Jun 17 • 8M

13 Lessons From Our 2000 Mile Road Trip in Our Chevy Bolt EV

We'll Share How Much Time and Money We Spent Charging

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We recently drove nearly 2,000 miles in our Chevy Bolt EV, traveling from Jacksonville, Florida to Houston, Texas—and back. Along the way, we learned a few things.

We logged every charge along the way and tallied the cost. (See lesson 13 below.)

  1. The price per kWh varied dramatically. We charged almost exclusively with Electrify America. In every case on this trip, the company billed us per minute. Because the rate of charging varies, the cost per kWh varies.

  2. The lowest price per kWh was $0.14—that’s less than what we pay at home!

  3. It is easy to find chargers for road trips. That’s a significant change from three years ago.

  4. We discovered a new-to-us app, A Better Route Planner. It is super helpful. People often call the app ABRP.

  5. New Orleans is lacking in charging infrastructure. We couldn’t find a public, high-speed charger anywhere in the city.

  6. Per-minute charging fees encourage you to quit charging when charging slows.

  7. As a result of number 6, it’s best to charge only enough to get to the next charger plus a cushion. This makes your trip both faster and cheaper.

  8. Electrify America is the key to driving an EV on a road trip. In the United States, it is the biggest network by location—even more places than Tesla.

  9. Electrify America features some glitches. When it works, it is a joy to use. The reliability is improving—we’ve been road tripping with Electrify America for years. Still, glitches can lead to frustrating delays. As a result, we spent two hours on the trip on a single charge.

  10. After driving 1958 miles, we were shocked at averaging 4 miles per kWh. We expected to be well below that level with almost entirely freeway miles with the a/c running.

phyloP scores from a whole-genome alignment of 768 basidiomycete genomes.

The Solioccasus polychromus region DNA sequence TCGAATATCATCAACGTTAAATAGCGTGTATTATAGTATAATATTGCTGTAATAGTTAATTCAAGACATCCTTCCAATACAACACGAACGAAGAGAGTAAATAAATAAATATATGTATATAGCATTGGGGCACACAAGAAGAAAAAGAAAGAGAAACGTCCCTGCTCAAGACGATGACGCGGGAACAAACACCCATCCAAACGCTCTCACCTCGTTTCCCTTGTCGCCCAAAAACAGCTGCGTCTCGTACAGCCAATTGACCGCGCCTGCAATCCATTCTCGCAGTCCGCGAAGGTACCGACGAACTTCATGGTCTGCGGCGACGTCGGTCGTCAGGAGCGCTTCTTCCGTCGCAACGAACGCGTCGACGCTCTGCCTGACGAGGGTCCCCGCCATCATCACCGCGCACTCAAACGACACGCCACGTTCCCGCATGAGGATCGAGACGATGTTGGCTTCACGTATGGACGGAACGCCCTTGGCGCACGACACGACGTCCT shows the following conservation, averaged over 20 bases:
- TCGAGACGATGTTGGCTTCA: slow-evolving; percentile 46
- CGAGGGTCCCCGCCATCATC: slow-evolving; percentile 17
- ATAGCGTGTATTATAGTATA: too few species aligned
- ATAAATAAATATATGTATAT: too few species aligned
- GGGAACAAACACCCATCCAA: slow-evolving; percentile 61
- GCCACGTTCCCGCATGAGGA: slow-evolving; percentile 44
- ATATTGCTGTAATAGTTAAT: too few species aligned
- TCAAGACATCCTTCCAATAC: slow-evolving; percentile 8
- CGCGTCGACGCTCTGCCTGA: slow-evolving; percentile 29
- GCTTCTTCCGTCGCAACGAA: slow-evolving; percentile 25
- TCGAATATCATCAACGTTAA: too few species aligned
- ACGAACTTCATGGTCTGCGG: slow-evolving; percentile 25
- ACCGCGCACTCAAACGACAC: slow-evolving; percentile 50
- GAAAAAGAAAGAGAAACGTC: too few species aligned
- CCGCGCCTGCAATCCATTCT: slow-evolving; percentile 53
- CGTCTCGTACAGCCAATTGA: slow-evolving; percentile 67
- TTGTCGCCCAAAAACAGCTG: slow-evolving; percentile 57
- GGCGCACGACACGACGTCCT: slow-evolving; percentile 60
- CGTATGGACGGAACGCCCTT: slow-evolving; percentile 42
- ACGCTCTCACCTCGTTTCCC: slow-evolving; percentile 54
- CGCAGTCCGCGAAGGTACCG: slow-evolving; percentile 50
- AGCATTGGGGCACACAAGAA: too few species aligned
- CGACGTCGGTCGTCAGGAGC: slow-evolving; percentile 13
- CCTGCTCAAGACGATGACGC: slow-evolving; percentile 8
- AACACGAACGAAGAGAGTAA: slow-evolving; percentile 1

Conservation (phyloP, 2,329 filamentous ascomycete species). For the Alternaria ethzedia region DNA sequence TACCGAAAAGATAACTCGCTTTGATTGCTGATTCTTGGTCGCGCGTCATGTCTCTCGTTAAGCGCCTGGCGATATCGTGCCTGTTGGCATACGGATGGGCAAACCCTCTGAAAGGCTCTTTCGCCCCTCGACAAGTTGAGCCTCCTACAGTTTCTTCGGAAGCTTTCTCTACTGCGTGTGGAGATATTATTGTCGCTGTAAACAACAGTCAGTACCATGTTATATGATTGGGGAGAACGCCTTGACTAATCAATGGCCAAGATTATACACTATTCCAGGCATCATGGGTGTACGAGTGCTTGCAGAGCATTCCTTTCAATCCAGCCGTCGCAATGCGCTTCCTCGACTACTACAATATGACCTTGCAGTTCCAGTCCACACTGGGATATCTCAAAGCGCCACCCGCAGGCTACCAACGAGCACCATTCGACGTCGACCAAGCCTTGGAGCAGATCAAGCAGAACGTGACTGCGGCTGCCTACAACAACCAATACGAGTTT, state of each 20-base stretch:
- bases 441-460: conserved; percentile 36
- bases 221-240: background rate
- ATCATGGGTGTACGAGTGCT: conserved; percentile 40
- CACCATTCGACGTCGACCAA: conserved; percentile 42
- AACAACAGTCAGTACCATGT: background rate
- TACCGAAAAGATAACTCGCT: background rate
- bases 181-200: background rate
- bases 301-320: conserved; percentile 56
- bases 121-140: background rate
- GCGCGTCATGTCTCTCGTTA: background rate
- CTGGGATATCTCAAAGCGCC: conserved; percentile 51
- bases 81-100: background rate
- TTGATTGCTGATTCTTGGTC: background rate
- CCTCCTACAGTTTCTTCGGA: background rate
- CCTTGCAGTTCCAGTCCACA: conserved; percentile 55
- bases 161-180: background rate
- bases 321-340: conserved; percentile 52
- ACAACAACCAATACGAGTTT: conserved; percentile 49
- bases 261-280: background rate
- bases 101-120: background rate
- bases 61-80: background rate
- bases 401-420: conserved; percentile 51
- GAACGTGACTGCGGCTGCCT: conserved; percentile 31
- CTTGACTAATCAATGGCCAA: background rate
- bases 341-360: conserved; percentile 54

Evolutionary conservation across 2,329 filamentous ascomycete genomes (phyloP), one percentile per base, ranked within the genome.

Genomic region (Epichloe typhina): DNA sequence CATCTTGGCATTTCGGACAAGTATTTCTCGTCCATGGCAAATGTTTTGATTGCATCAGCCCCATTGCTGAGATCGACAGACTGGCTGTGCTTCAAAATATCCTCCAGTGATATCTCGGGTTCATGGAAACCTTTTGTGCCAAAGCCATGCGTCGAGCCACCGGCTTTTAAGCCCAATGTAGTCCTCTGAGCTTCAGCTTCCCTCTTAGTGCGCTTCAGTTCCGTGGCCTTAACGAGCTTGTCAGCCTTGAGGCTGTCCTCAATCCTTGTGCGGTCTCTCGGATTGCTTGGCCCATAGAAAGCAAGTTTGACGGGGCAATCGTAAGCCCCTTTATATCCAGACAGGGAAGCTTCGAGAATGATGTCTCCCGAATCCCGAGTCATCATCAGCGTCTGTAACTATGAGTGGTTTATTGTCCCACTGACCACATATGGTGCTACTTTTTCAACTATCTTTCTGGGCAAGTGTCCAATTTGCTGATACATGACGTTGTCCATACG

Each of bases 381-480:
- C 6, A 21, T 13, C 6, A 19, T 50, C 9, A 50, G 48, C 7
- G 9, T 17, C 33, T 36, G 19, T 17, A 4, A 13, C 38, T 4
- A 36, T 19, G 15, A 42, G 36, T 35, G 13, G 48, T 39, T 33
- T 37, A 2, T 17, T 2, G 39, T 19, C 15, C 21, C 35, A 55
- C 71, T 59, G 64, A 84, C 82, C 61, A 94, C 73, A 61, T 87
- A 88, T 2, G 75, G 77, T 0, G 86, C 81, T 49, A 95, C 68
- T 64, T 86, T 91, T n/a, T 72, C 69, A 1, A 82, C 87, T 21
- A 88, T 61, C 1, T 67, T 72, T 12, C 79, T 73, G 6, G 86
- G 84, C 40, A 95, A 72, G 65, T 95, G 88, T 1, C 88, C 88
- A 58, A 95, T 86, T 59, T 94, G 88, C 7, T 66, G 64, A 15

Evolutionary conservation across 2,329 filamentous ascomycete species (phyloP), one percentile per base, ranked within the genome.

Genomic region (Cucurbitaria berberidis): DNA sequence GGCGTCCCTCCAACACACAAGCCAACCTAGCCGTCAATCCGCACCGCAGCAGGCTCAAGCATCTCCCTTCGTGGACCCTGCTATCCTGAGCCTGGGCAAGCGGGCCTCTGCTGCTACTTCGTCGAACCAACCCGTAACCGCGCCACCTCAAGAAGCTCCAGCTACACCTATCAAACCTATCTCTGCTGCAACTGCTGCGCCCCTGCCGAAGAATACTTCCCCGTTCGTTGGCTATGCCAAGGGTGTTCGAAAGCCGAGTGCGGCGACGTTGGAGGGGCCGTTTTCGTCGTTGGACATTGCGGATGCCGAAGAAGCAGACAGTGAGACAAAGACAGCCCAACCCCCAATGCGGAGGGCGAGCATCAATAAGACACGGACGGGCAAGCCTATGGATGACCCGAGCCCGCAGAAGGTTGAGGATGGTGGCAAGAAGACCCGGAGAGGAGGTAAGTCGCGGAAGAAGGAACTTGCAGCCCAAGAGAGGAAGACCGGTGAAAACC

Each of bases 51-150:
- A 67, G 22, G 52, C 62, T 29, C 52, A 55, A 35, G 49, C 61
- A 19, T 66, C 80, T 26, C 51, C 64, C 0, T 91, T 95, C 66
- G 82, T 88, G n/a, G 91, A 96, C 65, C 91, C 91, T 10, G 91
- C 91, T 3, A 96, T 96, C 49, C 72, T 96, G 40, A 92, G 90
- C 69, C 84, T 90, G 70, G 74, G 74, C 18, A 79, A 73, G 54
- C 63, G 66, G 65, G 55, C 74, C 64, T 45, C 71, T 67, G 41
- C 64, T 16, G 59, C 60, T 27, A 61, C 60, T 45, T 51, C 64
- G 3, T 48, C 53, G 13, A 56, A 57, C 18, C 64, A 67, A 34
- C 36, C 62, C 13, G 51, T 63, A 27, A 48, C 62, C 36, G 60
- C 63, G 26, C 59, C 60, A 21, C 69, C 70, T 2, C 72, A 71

11. It was fun to meet EV drivers and see impressive new cars. At a charging station in Houston, we spotted a pair of identical white Porche Taycans charging. At another, we spotted a Rivian, and the owner invited Gail to sit in it. She loved it! We can’t wait to get ours.

  12. Speaking of glitches, our Chevy Bolt EV logs the kWh used and miles since the last full charge. The car stopped counting miles after 1,272.6, which made calculating our mileage a bit tricky.

    Note the “Distance Traveled” didn’t change for the last 700 miles of the trip.
  13. We spent just $116 to drive almost 2,000 miles. The average cost per kWh was just $0.25. We found a free level 2 (6 kW) charger in New Orleans at Whole Foods and picked up about 6 kWh in an hour of free charging. If we’d had to pay for that, it would have added about a buck to the cost of the trip. Driving an EV is joyfully cheap.

Data for Nerds

Here’s our mileage log:

This chart shows how much we traveled and charged for each leg of the journey. The Yellow columns reflect data from Electrify America (except at the Whole Foods in New Orleans, where we just made an estimate). The green columns reflect data from the car. The white columns are calculations.

While Devin could write an entire post about each number on the spreadsheet, we trust no one else is that nerdy. If you have questions, post them in the comments or reply to this if you’re reading it in your email.

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